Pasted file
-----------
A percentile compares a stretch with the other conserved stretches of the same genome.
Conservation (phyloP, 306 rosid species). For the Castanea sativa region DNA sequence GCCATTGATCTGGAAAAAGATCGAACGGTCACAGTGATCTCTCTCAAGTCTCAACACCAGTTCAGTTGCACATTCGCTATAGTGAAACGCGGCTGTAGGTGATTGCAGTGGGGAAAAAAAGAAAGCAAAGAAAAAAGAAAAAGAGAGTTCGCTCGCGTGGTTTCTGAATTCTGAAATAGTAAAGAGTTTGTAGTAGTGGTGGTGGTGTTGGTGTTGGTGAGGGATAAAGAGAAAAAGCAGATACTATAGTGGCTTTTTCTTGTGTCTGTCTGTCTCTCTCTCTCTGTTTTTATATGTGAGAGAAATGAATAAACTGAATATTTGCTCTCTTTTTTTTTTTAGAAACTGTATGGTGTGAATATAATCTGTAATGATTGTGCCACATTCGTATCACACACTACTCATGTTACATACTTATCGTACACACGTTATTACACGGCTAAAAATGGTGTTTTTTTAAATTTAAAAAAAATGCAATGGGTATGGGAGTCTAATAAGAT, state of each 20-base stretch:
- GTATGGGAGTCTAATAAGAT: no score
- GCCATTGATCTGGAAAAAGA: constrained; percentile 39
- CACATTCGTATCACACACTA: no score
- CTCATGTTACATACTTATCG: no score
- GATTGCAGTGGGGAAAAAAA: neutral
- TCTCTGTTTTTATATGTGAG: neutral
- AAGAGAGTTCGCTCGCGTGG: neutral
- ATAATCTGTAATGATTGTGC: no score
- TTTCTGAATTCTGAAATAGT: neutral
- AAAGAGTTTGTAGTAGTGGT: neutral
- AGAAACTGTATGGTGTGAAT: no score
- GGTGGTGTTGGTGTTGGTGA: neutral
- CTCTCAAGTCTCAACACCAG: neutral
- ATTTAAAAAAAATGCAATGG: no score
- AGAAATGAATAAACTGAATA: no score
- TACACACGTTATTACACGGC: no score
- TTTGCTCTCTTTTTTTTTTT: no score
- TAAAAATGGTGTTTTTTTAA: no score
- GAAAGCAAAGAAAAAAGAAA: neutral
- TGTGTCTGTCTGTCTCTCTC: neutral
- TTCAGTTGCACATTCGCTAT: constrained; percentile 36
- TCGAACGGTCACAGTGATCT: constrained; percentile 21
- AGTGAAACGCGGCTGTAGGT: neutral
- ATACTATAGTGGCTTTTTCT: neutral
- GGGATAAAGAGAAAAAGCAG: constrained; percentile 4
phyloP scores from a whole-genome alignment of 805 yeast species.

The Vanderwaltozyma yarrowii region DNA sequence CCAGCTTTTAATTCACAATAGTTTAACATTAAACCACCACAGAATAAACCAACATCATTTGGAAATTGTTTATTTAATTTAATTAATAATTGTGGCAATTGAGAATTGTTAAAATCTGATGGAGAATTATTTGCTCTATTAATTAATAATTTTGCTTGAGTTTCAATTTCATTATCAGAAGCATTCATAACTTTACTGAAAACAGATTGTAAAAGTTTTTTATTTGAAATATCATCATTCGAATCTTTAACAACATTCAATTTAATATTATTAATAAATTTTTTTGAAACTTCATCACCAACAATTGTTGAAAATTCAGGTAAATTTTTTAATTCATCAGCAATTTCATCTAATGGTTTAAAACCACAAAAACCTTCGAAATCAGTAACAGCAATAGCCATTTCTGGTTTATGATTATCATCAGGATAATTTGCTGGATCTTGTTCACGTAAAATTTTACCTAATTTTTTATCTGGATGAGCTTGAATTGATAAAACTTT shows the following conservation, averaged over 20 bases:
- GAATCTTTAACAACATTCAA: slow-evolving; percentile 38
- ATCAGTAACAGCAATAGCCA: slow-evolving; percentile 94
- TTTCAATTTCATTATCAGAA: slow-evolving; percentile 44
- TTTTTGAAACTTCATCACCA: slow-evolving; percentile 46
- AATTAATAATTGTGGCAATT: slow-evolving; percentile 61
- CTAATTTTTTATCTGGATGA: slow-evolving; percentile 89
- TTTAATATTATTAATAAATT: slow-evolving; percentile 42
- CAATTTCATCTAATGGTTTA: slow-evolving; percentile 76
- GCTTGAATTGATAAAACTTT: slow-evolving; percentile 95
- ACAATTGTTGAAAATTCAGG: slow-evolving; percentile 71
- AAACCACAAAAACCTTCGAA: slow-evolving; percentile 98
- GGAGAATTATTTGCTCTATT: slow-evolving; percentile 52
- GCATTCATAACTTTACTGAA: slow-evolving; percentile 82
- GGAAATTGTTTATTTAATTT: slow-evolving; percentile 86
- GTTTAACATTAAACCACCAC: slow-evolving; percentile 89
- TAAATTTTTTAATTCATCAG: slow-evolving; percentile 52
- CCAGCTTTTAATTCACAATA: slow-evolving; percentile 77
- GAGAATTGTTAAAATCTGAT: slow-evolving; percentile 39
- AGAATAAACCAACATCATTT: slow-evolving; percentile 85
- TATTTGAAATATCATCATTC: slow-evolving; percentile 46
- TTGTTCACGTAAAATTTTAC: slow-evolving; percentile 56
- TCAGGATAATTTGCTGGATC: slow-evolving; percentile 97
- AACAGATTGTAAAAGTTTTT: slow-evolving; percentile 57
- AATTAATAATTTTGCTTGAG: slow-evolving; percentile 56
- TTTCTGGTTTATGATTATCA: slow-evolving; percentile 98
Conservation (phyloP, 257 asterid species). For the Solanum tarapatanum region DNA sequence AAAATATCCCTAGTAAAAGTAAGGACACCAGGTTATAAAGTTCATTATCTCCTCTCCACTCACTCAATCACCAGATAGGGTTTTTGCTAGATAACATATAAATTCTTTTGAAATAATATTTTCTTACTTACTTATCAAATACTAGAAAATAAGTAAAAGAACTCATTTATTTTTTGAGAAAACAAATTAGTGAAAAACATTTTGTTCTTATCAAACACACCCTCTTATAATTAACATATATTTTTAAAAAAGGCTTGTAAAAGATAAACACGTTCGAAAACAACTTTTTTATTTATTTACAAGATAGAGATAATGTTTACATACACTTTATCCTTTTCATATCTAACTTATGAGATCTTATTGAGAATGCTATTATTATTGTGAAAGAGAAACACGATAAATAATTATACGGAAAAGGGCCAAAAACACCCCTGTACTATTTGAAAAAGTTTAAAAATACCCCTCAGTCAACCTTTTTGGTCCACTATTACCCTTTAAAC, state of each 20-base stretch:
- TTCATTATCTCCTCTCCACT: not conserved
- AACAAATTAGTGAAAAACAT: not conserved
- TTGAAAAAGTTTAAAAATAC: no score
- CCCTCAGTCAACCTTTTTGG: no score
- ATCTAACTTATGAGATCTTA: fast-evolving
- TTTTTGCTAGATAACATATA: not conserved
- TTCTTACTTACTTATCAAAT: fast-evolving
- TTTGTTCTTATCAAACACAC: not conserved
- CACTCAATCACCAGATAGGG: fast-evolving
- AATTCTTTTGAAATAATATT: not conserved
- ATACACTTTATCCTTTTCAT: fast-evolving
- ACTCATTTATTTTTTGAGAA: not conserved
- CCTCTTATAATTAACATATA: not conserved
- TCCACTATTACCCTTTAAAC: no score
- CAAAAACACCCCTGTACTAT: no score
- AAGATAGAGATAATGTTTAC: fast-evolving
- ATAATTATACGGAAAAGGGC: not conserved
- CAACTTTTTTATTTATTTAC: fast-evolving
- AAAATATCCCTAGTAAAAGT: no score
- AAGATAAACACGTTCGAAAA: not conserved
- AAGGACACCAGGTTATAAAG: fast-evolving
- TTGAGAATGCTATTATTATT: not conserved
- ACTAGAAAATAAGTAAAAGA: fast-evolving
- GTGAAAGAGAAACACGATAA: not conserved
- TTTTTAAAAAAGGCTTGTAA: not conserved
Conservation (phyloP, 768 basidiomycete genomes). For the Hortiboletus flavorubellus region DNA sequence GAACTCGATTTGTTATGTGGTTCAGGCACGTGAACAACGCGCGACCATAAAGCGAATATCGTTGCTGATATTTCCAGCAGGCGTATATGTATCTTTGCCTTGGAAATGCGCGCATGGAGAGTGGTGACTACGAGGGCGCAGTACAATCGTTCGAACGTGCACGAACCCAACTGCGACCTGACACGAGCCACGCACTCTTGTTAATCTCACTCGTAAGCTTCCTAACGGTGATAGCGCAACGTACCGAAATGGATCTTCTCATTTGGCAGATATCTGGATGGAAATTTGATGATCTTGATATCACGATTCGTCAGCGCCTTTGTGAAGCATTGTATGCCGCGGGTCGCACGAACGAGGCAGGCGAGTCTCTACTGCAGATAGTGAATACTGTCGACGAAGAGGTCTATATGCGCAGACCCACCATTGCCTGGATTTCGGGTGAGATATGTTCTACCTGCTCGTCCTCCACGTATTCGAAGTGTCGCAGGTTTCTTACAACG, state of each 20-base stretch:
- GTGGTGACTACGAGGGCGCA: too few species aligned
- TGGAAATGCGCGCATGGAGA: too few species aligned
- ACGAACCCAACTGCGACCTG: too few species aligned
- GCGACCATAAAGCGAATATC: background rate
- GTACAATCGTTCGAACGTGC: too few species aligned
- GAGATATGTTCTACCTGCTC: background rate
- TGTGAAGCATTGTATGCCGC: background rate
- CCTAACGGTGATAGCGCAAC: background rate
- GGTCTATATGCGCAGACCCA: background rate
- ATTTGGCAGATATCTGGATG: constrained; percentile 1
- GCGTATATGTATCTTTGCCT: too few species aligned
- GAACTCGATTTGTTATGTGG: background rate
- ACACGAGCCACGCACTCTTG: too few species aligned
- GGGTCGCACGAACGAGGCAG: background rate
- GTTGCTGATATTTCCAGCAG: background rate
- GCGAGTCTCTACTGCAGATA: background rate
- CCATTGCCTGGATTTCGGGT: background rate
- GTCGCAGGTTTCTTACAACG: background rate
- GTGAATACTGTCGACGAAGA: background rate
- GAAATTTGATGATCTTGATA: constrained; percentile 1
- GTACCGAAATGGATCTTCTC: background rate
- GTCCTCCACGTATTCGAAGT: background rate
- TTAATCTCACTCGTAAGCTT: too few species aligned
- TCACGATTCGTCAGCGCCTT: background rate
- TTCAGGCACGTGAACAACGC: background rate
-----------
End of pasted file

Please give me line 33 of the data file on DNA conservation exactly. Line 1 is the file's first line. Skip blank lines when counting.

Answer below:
- TTTTTGAAACTTCATCACCA: slow-evolving; percentile 46